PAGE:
Landing a job in finance isn’t child’s play, so follow our four steps to success…
1. Get qualified
If you’re seeking a high-flying job as a banker or broker in the city, getting a degree is almost certainly your first move. Competition is fierce in the financial market, so you’ll need to show any potential employer that numbers are your second language, and that you’re a business-savvy candidate with knowledge of the economic climate and how to traverse it. A degree in accountancy, economics or financial mathematics will set you up well for a role in finance. Learning may continue after you land a job, as some employers will encourage you to gain further qualifications while working, such as an MBA (Masters of Business Administration).
2. Secure an internship
The majority of the big banks and building societies run internship programmes each year. These are typically targeted towards undergraduates in their penultimate year at university, with 10- or 12-week internships on offer for the summer between the second and third years of a degree. Competition is as fierce for these positions as for graduate roles, particularly as many financial services companies take on a selection of the best interns following their graduation. Ability tests and assessments are typically part of the vetting process, so you may want to practise these beforehand. Try the psychometric tests free to download from www.careerpsychologycentre.com.
3. Branch out
Financial services are an industry commonly defined by those working in head offices and on trading floors, but of course there are employees that work up and down the country, serving customers directly over the counter in bank and building society branches. These customer-facing roles are integral to the industry, and are a great entry point for non-graduates. You could begin working as a bank cashier, then work your way up the ladder to branch manager and beyond. Alternatively, working in a trainee position as a financial adviser while studying part time (similar to an apprenticeship) may be a good route for carving out a career in finance. Staying open-minded about the roles you apply for is critical.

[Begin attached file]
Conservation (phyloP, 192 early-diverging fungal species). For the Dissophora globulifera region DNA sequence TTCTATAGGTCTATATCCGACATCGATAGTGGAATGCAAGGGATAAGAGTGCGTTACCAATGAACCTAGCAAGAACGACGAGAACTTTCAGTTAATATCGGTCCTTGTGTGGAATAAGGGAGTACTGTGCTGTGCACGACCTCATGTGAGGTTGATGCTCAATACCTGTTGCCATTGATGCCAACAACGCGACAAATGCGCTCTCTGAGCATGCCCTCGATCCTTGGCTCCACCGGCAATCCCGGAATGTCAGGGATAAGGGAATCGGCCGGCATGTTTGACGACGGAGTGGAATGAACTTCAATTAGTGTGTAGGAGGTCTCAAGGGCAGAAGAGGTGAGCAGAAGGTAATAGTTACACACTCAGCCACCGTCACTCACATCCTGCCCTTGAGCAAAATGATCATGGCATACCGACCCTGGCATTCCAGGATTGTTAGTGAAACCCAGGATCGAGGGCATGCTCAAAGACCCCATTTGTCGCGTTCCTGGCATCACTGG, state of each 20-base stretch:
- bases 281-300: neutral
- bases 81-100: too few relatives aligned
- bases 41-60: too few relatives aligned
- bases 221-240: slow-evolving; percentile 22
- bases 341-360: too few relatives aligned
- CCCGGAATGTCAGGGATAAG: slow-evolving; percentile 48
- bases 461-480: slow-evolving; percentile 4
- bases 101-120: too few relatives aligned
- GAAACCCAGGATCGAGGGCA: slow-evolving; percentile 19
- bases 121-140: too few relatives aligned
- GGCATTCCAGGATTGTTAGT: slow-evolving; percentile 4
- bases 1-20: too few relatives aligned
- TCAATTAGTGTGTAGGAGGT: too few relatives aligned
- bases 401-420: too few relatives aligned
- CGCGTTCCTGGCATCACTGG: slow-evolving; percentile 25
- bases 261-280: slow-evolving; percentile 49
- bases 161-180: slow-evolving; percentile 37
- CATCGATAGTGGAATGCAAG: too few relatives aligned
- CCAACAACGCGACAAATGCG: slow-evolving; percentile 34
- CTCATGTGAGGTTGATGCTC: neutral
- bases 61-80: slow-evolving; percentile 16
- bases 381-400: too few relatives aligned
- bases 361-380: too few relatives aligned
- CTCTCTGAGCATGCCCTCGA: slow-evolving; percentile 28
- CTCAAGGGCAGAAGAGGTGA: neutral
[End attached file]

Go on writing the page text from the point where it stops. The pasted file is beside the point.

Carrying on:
4. Give it your all
Although it’s widely acknowledged that salaries in banking are among the highest in the UK, it’s essential to take into consideration the dedication and sheer number of hours an employer will expect from you. It’s not unusual in this industry to be in the office from 8am or earlier, to 8pm or later, plus additional time networking, entertaining clients and travelling. Of course, it’s essential to work hard to get ahead in any career – it’s just that financial services may require you to work that little bit harder.
Words: Jessie Bland
[This article was originally printed in Jobs & Careers with Hilary Devey magazine in May 2013]